The rate of distressed home sales fell to 2008 levels in February and should return to a historically normal level in mid-2017 if the annual decrease seen that month holds steady, according to data aggregator CoreLogic.
Distressed home sales — bank-owned home sales and short sales — accounted for 13.5 percent of total sales in February, down 3 percentage points from a year ago.
The shift away from bank-owned home sales is helping fuel home price growth, as bank-owned properties typically sell at a larger discount than homes sold in a short sale, according to CoreLogic.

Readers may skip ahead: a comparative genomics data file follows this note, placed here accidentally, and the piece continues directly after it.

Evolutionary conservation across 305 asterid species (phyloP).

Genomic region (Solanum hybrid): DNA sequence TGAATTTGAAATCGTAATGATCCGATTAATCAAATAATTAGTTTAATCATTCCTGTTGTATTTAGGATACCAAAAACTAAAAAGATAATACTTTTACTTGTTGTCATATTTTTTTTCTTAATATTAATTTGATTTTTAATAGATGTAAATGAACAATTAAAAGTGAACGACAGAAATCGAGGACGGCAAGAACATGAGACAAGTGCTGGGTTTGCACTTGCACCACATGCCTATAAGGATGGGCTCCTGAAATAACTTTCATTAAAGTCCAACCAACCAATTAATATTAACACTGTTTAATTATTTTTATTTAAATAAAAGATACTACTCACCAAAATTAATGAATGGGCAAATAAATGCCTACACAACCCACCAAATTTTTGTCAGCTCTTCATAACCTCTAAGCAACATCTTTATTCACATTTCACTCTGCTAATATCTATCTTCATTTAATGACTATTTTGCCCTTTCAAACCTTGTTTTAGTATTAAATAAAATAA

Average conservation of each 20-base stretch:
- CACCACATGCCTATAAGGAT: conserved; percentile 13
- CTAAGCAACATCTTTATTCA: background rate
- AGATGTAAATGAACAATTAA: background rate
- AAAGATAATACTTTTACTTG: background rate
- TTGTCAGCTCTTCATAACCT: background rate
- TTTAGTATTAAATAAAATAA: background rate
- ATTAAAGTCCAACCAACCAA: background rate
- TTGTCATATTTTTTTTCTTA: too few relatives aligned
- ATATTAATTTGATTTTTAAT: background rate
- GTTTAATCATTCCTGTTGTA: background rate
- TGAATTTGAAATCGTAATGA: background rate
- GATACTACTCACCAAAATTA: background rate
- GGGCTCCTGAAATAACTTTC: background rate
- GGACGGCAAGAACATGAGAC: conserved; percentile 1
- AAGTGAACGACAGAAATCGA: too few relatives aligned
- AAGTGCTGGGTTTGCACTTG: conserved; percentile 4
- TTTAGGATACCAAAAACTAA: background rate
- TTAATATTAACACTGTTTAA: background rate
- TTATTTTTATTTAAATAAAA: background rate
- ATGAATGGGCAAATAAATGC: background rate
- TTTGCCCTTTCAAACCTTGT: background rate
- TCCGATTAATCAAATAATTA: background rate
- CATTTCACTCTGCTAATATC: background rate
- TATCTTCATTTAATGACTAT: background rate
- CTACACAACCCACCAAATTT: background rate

Distressed sales’ share of total sales in February also fell on a monthly basis, dropping by 0.8 percentage points from January’s level. The rate of distressed sales typically decreases month over month in February due to seasonal factors.
Bank-owned home sales accounted for 9.7 percent of total home sales in February and short sales made up 3.8 percent.
Distressed sales’ share of total sales peaked in January 2009 at 32.4 percent, with REO (real estate owned) sales representing 27.9 percent of that share, CoreLogic said.